This paper explores the absence of a clear break between socialism and after in rural Tanzania where socialist structures of social organisation for development planning interface seamlessly with the institutions of participatory development promoted by international development organisations. This continuity is not surprising. The relationship between Tanzanian socialism and international development was integral from the start, despite claims to autarky and a local African socialism as a political response to the neo-colonial order. The content of this continuity is more intriguing. The collapse of the state in the later years of socialism has largely been reversed through massive international subsidy and large scale public sector reforms. While higher tiers of the public services have been transformed through these measures, the rural social structures of local adminsitration remain relatively intact but lacking any significant resources. One consequence is the perpetuation of late socialist styles of the enactment of power through the ritualisation of bureaucratic practice. Whereas such gestures would once have been aligned with power to implement levies and sanctions at the village level, such powers are gradually being eroded not so much through changes in village governance as public non compliance.

Conflicting modernities: trains, combines and the end of peasant farming

Frances Pine, University of Cambridge

The paper examines the changes generated in kinship and economy in the southern Polish highlands by the introduction of particular technologies at particular political moments. Local ideas of what constitutes the  traditional , and what the modern are constantly negotiated and contested against a backdrop of a rapidly changing national and international political economy. The modern, as a way of life, and a tool or technology, is both highly sought after, and rather elusive in this region.  Modernity as something imposed from outside, however, tends to be highly distrusted because of its association with the ideologies and aims of the socialist project. I argue that a focus on critical moments when there are simultaneous shifts in political structure and technology, such as the opening of the railway in the 1940s, the opening of the local factory in the mid-1950s, and the arrival of combine harvesters in the early 2000s, reflects ways in which people balance and redefine their concepts of modern and traditional and suggests that in this region at least the formulation of knowledge about technologies is always politically situated. In the final part of the paper, I compare this rather marginal region to the far more central and industrialised region of central Poland, and argue that here the introduction of similar technologies, the opening of the factories, the coming of the train, had quite different political meanings.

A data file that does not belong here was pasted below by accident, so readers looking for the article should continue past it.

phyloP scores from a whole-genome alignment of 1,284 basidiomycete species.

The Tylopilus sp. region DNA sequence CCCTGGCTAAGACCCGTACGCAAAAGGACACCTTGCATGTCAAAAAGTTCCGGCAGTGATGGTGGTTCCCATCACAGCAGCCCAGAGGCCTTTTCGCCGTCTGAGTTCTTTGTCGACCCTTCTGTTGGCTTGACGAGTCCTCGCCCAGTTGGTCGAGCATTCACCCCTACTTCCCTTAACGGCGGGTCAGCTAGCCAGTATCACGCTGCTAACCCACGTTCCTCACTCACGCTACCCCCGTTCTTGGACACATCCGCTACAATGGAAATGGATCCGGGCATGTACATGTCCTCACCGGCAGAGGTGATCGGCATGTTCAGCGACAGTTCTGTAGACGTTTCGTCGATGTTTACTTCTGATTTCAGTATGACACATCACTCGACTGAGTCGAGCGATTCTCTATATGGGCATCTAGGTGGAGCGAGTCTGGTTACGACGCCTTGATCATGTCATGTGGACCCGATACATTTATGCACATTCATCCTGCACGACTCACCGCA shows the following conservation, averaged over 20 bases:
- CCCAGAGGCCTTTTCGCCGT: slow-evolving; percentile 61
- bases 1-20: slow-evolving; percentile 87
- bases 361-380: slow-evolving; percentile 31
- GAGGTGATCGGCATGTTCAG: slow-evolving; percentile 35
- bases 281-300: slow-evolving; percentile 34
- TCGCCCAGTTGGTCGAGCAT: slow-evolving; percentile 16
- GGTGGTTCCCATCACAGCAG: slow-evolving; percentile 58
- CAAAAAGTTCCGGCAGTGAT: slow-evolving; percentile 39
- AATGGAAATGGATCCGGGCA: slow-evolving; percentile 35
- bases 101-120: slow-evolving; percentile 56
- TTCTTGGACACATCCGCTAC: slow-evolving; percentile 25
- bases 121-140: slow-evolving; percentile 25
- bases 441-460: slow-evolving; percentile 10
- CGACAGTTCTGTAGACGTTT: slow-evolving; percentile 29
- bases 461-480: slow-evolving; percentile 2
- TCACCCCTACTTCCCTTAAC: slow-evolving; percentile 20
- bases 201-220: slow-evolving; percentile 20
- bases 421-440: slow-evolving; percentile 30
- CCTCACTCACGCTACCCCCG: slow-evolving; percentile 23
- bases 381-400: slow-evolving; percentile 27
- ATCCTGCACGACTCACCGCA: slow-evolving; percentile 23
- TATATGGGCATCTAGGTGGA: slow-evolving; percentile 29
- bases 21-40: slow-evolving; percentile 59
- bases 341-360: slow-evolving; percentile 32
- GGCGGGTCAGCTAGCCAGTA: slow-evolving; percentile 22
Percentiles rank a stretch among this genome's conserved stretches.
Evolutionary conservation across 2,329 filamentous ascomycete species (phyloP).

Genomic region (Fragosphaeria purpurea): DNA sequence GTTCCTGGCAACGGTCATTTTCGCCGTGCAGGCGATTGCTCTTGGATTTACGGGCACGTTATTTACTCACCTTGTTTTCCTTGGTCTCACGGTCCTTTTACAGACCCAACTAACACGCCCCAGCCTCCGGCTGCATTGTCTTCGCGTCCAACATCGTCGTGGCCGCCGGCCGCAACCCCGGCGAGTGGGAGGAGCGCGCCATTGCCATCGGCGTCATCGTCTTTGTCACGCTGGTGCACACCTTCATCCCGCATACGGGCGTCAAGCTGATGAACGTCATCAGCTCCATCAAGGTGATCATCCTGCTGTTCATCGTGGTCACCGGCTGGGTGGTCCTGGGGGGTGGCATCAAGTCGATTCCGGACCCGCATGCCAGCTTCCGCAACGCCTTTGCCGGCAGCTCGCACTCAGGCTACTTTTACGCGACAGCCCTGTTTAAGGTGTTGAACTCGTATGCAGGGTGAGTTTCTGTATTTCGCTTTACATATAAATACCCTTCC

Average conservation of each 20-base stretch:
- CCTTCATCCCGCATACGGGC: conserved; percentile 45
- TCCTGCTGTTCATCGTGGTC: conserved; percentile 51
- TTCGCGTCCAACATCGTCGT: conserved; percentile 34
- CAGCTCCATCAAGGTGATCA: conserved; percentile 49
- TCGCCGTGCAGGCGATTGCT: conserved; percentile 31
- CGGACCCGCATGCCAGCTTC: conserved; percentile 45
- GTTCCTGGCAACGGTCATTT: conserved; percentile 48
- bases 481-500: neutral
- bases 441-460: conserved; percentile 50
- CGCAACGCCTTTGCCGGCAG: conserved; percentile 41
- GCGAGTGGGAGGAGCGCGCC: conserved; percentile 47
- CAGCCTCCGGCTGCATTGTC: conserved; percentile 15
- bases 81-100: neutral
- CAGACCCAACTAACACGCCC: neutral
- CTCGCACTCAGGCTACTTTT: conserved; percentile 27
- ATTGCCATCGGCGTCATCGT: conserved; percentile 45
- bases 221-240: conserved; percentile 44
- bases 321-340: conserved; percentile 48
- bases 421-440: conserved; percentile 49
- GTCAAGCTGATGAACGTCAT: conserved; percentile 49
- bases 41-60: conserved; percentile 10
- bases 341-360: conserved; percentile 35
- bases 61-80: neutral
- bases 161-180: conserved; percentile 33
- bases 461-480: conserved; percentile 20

Rationality versus Contingency: socialist and post-socialist city planning in Almaty

Catherine Alexander, Goldsmiths College, London

The Soviet, official valorisation of scientific rationality is well-known the natural wilderness tamed by technology to benefit mankind (think of the dramatic last shot in film of Dr Zhivago: a colossal dam standing for the achievement of the Soviet enterprise). By contrast, this paper discusses actually existing scientific rationality during the socialist and post-socialist periods in Almaty, the former capital of Kazakhstan; that is, the differences between officially espoused models of rationality and what actually happened on the ground due to contingent exigencies (lack of finance and skills, inappropriate terrain, conflicting political demands etc.). The specific case study for examining these differences, and the reasons given for such disparity is city planning: the endless generation of grand plans in line with official ideology, grounded in statistics and the latest scientific methods, and yet never fully implemented. Such rational, standardising, goal-driven planning was to be the socialist bulwark against the wild irrational, restless, essential incompleteness of capitalism. Yet now, even though extreme ideas of the market hold sway in Kazakhstan, city plans are still being produced, although now touted as being driven by the market. The current gulf between abstraction and practice appears to be even more extreme than before as still representations of the future are now based on increasingly erroneous statistics as an unregistered, newly mobile population is rapidly vanishing from the bureaucratic, scientific gaze.